Success Stories

Melo Goulbourne found what he was looking for and more at WCSU

Melo Goulbourne

Melo Goulbourne

Growing up in Waterbury, Melo Goulbourne would hear stories about the exciting life one could lead by working in law enforcement from his older brother’s father-in-law, Len Revoir, who was a police officer. “He shared all the cool stories,” Goulbourne recalled. “When I was younger, I always dreamt of being a professional athlete, but if that didn’t work out, I wanted to work in law enforcement because of the stories he told me.”

A 2016 graduate from Waterbury’s Crosby High School, Goulbourne was a two-sport athlete and wanted to play Div. III basketball and see a bit of the world outside of Connecticut, so despite being accepted to Western Connecticut State University, he spread his wings and went to Nichols College in Dudley, Massachusetts. “My family tried to set me up for success,” Goulbourne said. “My brother, Jerome Cunningham, told me I should go to WestConn because it was close by and affordable; and of course, he was right. When I got my first tuition bill at Nichols for $60,000, it really opened my eyes and I returned to Connecticut after just one semester.”

Back home in Waterbury, Goulbourne took classes at Naugatuck Valley Community College while figuring out his next move. His best friend, former Sacred Heart High School basketball player Legend Johnson, was a standout on the court at WestConn and convinced Goulbourne to come to campus for a day to look around. One day was all it took, and Goulbourne was hooked. “I was a criminal justice major when I started college, so of course I transferred my credits to WCSU to continue to study criminal justice,” he said. “I met Justice and Law Professor Terry Dwyer and he told me I had enough credits to pick up a minor and suggested Psychology, which was the beginning of the great advice I received from my professors at WestConn.”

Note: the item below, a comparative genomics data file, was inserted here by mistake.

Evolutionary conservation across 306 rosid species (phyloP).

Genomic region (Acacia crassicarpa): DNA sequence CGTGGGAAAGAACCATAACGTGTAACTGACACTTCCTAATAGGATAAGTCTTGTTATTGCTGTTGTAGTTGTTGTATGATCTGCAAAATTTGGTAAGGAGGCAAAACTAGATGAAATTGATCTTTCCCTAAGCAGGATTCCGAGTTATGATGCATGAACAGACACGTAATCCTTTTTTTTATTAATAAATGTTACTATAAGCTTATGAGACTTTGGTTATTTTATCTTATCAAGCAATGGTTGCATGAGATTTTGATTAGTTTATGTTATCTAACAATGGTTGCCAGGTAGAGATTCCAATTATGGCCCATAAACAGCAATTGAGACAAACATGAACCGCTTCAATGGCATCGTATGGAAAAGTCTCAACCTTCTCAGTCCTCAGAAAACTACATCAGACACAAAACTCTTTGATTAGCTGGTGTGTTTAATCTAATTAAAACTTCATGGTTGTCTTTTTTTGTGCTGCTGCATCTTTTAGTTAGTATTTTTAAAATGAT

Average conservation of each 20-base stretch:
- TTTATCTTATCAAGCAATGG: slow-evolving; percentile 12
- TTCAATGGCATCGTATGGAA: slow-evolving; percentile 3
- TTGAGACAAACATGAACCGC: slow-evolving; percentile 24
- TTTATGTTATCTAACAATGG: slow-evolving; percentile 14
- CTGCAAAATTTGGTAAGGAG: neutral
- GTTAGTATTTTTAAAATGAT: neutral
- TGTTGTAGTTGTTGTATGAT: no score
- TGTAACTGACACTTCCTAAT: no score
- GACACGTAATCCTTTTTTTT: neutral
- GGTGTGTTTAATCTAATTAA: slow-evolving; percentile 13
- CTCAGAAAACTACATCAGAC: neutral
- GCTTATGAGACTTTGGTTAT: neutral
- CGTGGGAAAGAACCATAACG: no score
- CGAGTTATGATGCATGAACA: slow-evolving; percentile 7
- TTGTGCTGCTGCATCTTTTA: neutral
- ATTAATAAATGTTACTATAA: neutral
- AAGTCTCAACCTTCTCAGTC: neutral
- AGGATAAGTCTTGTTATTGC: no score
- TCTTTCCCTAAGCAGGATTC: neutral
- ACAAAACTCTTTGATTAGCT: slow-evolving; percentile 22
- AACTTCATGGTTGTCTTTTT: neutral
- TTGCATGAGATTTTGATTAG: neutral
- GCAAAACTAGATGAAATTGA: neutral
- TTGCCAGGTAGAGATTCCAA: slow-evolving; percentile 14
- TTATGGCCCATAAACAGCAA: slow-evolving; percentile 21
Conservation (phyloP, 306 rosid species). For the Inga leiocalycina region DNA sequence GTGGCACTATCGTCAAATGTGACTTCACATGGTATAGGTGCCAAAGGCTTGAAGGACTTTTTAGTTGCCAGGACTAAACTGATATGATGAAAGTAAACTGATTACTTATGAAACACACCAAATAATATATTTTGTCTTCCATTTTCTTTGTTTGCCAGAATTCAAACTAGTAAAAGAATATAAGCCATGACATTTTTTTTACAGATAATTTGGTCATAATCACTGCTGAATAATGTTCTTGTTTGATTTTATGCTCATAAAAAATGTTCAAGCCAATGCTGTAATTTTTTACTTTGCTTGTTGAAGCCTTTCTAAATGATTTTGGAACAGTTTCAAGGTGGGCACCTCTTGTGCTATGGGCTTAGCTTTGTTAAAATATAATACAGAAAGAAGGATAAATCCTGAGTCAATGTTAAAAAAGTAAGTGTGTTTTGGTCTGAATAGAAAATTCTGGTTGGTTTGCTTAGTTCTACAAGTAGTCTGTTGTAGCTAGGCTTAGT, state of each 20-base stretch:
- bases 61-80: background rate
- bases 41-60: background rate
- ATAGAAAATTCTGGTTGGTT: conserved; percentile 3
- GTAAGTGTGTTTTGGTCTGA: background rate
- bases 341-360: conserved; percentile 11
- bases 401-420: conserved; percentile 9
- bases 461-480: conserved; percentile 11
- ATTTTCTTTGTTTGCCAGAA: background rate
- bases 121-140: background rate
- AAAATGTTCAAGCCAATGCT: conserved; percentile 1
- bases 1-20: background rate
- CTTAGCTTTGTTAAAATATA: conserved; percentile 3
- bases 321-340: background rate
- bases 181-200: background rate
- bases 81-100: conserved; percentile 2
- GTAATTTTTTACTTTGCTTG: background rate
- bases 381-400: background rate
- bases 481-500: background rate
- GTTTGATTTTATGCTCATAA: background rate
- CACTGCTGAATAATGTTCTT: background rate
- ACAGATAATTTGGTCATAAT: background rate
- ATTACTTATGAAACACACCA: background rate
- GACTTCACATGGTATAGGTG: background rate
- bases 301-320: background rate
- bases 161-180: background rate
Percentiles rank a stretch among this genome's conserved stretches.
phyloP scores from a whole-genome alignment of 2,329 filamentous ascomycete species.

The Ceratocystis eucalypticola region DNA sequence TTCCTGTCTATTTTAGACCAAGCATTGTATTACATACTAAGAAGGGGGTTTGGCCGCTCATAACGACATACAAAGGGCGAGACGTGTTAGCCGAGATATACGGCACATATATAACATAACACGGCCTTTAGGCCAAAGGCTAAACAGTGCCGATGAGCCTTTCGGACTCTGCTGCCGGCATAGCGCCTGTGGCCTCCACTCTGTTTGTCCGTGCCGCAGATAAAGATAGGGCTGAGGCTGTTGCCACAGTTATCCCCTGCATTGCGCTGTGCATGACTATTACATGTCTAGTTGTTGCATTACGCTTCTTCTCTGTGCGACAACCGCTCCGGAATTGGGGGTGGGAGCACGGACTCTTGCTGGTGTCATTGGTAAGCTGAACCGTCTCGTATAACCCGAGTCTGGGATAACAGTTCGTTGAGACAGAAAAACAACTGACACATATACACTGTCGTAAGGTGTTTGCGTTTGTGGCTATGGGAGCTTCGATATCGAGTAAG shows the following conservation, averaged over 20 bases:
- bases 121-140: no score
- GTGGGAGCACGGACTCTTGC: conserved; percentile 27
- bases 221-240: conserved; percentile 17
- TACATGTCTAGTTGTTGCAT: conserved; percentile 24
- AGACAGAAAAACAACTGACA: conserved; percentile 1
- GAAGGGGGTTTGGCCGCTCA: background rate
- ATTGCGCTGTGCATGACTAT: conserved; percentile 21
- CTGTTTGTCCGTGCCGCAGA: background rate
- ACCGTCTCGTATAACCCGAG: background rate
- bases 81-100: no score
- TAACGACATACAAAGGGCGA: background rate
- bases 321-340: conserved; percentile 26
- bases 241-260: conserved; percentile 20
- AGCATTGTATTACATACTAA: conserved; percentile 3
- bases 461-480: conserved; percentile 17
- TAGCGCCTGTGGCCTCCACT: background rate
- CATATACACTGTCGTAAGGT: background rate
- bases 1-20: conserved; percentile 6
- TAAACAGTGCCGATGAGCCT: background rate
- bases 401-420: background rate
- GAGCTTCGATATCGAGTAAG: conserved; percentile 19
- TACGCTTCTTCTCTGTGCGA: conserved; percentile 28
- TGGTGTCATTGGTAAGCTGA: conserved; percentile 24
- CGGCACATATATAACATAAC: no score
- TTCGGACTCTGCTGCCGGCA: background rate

As his senior year unfolded at WCSU, Goulbourne became concerned about two things: his on-campus experience had been severely impacted by the limitations imposed by Covid, and he was worried about finding a job. JLA Professor Dr. Kim Marino told him to enjoy his senior year and not stress about finding a job. In fact, she suggested a way for him to enjoy more time on campus while pursuing a master’s degree that would ultimately improve his chances of finding a good job.

“I enrolled in the Master of Science in Homeland Security program, and in fact, I was one of the first nine students to join the program,” Goulbourne said. “I also applied to many police departments in-state and out-of-state and ultimately was hired by the United States Department of Justice. The application process was long and arduous, but a federal job has been the perfect situation for me,” he said.

“Reflecting on my journey, I owe a debt of gratitude to WCSU and, in particular, Dr. Marino, who consistently believed in my potential,” Goulbourne said. “WCSU provided me not only with a solid academic foundation, but also the resilience and patience required to navigate the challenges of the law enforcement field.”

Goulbourne works as a senior officer specialist at the U.S. Dept. of Justice Federal Bureau of Prisons facility known as the FCI in Danbury. He’s been there since November 2023. “The path to this point wasn’t without its challenges,” he said. “I navigated through a rigorous application process, enduring long wait times, extensive background checks, and various hurdles. Yet, the difficulties pale in comparison to the rewards this field offers. As a federal law enforcement officer, I’ve become intimately familiar with the high-stakes nature of our work – from the stress of critical situations to the emotional toll it can take. The unpredictable hours, low staffing, and inherent risks are part of the daily reality, but the satisfaction of contributing to a greater cause is immeasurable.”

Goulbourne is excited about the advancement opportunities that lie ahead at the FCI and within the Department of Justice. He’ll walk in the May 2024 commencement ceremony and will officially graduate with his master’s degree after completing some summer courses. When he crosses the stage, he’ll be the first person in his family to obtain a graduate degree. “My siblings have bachelor’s degrees and I’m the youngest child,” he said. “I’ll be the first one with a master’s degree. I have achieved the success my mom hoped for, and she is so proud.”



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